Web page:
Undressing the Dismal Science
( AP economics summer assignment )
1a. “Individuals seek to maximize their own utility.” Explain this basic economic principle. b. Discuss several of the conflicts / choices, as discussed by Wheelan, that individuals may face in trying to maximize their utility.
Economists would basically do whatever it takes to gain privileges or derive utility. For example, they would pay taxes or get a doctor’s shot. Doing those things isn’t exactly pleasant, but you would do it for escaping future consequences if it’s not done. If you don’t pay your taxes, you go to prison; if you don’t get a doctor’s shot in time, you get ill. All economists have different tastes and preferences to obtain these utilities. Just because yours seem more interesting than the other guy next to you, doesn’t mean to go enforcing it to someone else. Their lives may be completely the opposite than yours and might not fit their levels of preference.
This act of enforcing preferences leads to behaving selfishly. Even though every economist in the world wants to maximize their utilities, it does not mean to act greedily. In fact, Oseola McCarty worked as a laundress her whole life, but 4 years before her death, she gave a hundred and fifty grand to the University of Southern Mississippi to help poor students in need of a scholarship.
So basically, trying to maximize your utility means spending more risks, so in the end or future, it’s better for us. However, life is always a roller coaster; it has ups and downs, just like the future of your utility. There’s always a trade-off. You either risk it now or gain utilities after, or you use your utility now, and face the consequence later. If you harass your boss out of anger, you may feel relieved for a while but a couple of months later; you may see yourself in jail. If you save up money to buy the latest technology instead of purchasing the golf clubs you wanted, you’re the new leader in your social group of friends a while later. You should also balance your social and work life in the same way. Spending too much time on working won’t let you have time to relax; relaxing too much won’t let you have that great of an income to relax on. The point here is saying that time is scarce, so decide your trade-offs well because economics is all about it. 2. Discuss the features of ‘markets’ that Wheelan cites, to support his comparison of market economics to democratic political systems.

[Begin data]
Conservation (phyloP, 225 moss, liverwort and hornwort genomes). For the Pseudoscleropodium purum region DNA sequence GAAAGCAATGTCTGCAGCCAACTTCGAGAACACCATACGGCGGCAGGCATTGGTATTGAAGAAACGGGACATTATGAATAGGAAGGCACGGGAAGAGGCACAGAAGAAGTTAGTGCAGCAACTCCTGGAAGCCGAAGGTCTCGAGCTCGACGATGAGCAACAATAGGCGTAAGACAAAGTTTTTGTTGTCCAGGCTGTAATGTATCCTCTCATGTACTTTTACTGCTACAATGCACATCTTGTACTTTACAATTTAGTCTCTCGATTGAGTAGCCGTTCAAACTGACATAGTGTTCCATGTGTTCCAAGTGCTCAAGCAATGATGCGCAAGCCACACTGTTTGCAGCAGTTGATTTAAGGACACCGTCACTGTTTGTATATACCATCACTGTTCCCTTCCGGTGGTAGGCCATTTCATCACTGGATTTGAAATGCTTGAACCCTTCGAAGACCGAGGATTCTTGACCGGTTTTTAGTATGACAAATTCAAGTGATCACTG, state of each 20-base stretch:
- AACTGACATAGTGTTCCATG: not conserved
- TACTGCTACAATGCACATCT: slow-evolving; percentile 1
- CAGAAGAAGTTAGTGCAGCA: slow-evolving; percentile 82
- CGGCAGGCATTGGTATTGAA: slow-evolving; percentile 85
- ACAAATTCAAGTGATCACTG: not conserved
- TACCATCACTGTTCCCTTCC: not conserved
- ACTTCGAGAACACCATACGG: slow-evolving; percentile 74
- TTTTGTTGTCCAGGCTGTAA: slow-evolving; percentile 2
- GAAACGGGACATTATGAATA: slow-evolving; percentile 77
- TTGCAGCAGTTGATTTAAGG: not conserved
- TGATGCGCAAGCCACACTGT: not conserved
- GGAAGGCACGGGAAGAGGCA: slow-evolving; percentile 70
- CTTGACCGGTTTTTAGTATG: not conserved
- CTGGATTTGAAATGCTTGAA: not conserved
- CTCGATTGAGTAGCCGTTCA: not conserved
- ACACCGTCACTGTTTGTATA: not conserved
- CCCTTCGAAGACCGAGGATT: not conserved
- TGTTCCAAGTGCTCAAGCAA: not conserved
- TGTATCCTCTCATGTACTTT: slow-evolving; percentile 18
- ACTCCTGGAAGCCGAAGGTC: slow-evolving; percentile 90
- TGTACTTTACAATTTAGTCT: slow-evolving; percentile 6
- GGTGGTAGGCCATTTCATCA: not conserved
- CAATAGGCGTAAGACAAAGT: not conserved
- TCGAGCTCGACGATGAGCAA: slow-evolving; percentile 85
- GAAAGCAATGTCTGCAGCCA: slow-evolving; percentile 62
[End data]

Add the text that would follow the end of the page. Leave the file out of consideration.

Firms and markets desire to make profits so they always have something up their sleeve to deal with their competition. They have to be alert and try to beat the deal that their competition would think of so they stay on top. For example, the OPEC nations tried to limit oil productions and soon prices went up and politicians came up with horrible ideas trying to solve this problem. However, there was a good side to all this; people started driving less to help save their planet. Democracy is also the same. They try to come up with reasonable ways and some not so good alternatives - just in case – to satisfy each individual. Markets would try their best to get the consumer’s best interest with decent ideas. 3a. “People respond to incentives.” Explain this economic concept. 3b. Explain why our approach to paying teachers illustrates ‘adverse selection’, providing an incentive to leave the profession.
First of all, incentive basically means drive, stirrup. So if people respond to incentives, it means that people are interested in what’s causing the stirrup these days. Let’s say the black rhino’s horn is getting popular for its many uses. If it grows more popular, it grows more cash value. Unfortunately, the black rhino is an endangered species just for that reason, its horn. Right now, it’s after lookout from communal property, where the public services look out for it.
However, that’s even worse than letting a poacher have them for sale. Since...
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